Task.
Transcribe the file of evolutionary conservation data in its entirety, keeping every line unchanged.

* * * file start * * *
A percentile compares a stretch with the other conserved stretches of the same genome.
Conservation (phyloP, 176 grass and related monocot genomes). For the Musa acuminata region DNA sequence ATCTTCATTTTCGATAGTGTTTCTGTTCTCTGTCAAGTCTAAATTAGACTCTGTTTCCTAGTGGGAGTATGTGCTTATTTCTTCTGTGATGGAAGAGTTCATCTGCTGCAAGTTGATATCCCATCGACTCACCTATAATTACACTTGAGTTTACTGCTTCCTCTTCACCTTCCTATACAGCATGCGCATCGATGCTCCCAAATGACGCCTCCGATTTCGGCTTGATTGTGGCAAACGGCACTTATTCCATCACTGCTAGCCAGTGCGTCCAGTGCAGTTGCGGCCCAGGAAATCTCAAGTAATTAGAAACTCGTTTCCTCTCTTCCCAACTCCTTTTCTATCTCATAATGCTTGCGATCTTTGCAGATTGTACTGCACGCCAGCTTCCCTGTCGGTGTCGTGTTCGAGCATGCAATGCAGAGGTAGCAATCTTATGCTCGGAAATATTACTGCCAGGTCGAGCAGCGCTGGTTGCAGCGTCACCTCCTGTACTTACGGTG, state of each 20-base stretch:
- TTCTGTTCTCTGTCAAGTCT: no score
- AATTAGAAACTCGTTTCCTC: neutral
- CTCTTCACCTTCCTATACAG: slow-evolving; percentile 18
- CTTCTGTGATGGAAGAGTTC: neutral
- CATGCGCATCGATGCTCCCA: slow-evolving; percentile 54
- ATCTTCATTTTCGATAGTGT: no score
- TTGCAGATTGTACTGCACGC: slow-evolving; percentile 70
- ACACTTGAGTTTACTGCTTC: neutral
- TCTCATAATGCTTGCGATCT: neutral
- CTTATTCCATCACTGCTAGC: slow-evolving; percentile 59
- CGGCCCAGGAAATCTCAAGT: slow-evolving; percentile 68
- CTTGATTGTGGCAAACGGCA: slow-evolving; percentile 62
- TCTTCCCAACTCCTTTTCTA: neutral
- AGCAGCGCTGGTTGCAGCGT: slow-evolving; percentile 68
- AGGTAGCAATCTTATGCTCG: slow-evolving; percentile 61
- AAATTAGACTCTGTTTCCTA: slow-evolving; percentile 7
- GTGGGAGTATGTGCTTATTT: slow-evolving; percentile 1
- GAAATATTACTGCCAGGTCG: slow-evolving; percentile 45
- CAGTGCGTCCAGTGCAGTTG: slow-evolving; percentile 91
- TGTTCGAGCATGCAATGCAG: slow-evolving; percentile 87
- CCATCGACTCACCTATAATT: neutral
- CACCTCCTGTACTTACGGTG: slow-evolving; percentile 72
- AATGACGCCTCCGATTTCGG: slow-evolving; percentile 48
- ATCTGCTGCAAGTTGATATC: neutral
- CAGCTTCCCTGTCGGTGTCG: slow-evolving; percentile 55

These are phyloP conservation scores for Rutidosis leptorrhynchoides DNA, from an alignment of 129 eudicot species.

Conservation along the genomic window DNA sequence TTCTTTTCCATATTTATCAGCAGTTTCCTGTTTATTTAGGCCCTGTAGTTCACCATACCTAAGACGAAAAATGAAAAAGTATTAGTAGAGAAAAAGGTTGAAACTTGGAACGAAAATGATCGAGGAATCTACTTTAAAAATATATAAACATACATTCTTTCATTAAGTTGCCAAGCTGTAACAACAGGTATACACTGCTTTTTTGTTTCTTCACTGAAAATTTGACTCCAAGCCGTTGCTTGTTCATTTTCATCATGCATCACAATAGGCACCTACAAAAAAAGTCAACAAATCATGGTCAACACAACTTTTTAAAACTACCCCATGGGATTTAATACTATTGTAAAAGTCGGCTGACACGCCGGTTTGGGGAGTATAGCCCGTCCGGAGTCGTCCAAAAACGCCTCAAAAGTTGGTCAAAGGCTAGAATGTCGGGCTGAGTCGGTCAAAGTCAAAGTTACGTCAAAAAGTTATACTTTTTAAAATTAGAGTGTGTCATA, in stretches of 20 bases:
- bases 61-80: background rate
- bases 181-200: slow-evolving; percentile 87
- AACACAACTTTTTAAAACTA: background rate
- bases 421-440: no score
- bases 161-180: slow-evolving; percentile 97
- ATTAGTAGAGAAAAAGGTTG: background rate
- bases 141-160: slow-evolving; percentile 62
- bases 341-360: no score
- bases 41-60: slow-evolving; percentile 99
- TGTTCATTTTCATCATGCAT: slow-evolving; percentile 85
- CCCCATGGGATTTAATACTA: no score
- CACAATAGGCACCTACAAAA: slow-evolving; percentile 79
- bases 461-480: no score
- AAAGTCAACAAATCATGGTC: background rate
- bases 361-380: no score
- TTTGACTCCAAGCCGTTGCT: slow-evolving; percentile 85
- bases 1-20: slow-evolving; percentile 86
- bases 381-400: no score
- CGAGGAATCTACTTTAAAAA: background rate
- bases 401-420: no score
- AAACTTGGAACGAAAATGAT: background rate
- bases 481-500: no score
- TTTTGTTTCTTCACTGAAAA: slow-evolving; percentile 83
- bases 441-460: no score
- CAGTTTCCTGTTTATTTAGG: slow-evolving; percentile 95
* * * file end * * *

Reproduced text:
A percentile compares a stretch with the other conserved stretches of the same genome.
Conservation (phyloP, 176 grass and related monocot genomes). For the Musa acuminata region DNA sequence ATCTTCATTTTCGATAGTGTTTCTGTTCTCTGTCAAGTCTAAATTAGACTCTGTTTCCTAGTGGGAGTATGTGCTTATTTCTTCTGTGATGGAAGAGTTCATCTGCTGCAAGTTGATATCCCATCGACTCACCTATAATTACACTTGAGTTTACTGCTTCCTCTTCACCTTCCTATACAGCATGCGCATCGATGCTCCCAAATGACGCCTCCGATTTCGGCTTGATTGTGGCAAACGGCACTTATTCCATCACTGCTAGCCAGTGCGTCCAGTGCAGTTGCGGCCCAGGAAATCTCAAGTAATTAGAAACTCGTTTCCTCTCTTCCCAACTCCTTTTCTATCTCATAATGCTTGCGATCTTTGCAGATTGTACTGCACGCCAGCTTCCCTGTCGGTGTCGTGTTCGAGCATGCAATGCAGAGGTAGCAATCTTATGCTCGGAAATATTACTGCCAGGTCGAGCAGCGCTGGTTGCAGCGTCACCTCCTGTACTTACGGTG, state of each 20-base stretch:
- TTCTGTTCTCTGTCAAGTCT: no score
- AATTAGAAACTCGTTTCCTC: neutral
- CTCTTCACCTTCCTATACAG: slow-evolving; percentile 18
- CTTCTGTGATGGAAGAGTTC: neutral
- CATGCGCATCGATGCTCCCA: slow-evolving; percentile 54
- ATCTTCATTTTCGATAGTGT: no score
- TTGCAGATTGTACTGCACGC: slow-evolving; percentile 70
- ACACTTGAGTTTACTGCTTC: neutral
- TCTCATAATGCTTGCGATCT: neutral
- CTTATTCCATCACTGCTAGC: slow-evolving; percentile 59
- CGGCCCAGGAAATCTCAAGT: slow-evolving; percentile 68
- CTTGATTGTGGCAAACGGCA: slow-evolving; percentile 62
- TCTTCCCAACTCCTTTTCTA: neutral
- AGCAGCGCTGGTTGCAGCGT: slow-evolving; percentile 68
- AGGTAGCAATCTTATGCTCG: slow-evolving; percentile 61
- AAATTAGACTCTGTTTCCTA: slow-evolving; percentile 7
- GTGGGAGTATGTGCTTATTT: slow-evolving; percentile 1
- GAAATATTACTGCCAGGTCG: slow-evolving; percentile 45
- CAGTGCGTCCAGTGCAGTTG: slow-evolving; percentile 91
- TGTTCGAGCATGCAATGCAG: slow-evolving; percentile 87
- CCATCGACTCACCTATAATT: neutral
- CACCTCCTGTACTTACGGTG: slow-evolving; percentile 72
- AATGACGCCTCCGATTTCGG: slow-evolving; percentile 48
- ATCTGCTGCAAGTTGATATC: neutral
- CAGCTTCCCTGTCGGTGTCG: slow-evolving; percentile 55

These are phyloP conservation scores for Rutidosis leptorrhynchoides DNA, from an alignment of 129 eudicot species.

Conservation along the genomic window DNA sequence TTCTTTTCCATATTTATCAGCAGTTTCCTGTTTATTTAGGCCCTGTAGTTCACCATACCTAAGACGAAAAATGAAAAAGTATTAGTAGAGAAAAAGGTTGAAACTTGGAACGAAAATGATCGAGGAATCTACTTTAAAAATATATAAACATACATTCTTTCATTAAGTTGCCAAGCTGTAACAACAGGTATACACTGCTTTTTTGTTTCTTCACTGAAAATTTGACTCCAAGCCGTTGCTTGTTCATTTTCATCATGCATCACAATAGGCACCTACAAAAAAAGTCAACAAATCATGGTCAACACAACTTTTTAAAACTACCCCATGGGATTTAATACTATTGTAAAAGTCGGCTGACACGCCGGTTTGGGGAGTATAGCCCGTCCGGAGTCGTCCAAAAACGCCTCAAAAGTTGGTCAAAGGCTAGAATGTCGGGCTGAGTCGGTCAAAGTCAAAGTTACGTCAAAAAGTTATACTTTTTAAAATTAGAGTGTGTCATA, in stretches of 20 bases:
- bases 61-80: background rate
- bases 181-200: slow-evolving; percentile 87
- AACACAACTTTTTAAAACTA: background rate
- bases 421-440: no score
- bases 161-180: slow-evolving; percentile 97
- ATTAGTAGAGAAAAAGGTTG: background rate
- bases 141-160: slow-evolving; percentile 62
- bases 341-360: no score
- bases 41-60: slow-evolving; percentile 99
- TGTTCATTTTCATCATGCAT: slow-evolving; percentile 85
- CCCCATGGGATTTAATACTA: no score
- CACAATAGGCACCTACAAAA: slow-evolving; percentile 79
- bases 461-480: no score
- AAAGTCAACAAATCATGGTC: background rate
- bases 361-380: no score
- TTTGACTCCAAGCCGTTGCT: slow-evolving; percentile 85
- bases 1-20: slow-evolving; percentile 86
- bases 381-400: no score
- CGAGGAATCTACTTTAAAAA: background rate
- bases 401-420: no score
- AAACTTGGAACGAAAATGAT: background rate
- bases 481-500: no score
- TTTTGTTTCTTCACTGAAAA: slow-evolving; percentile 83
- bases 441-460: no score
- CAGTTTCCTGTTTATTTAGG: slow-evolving; percentile 95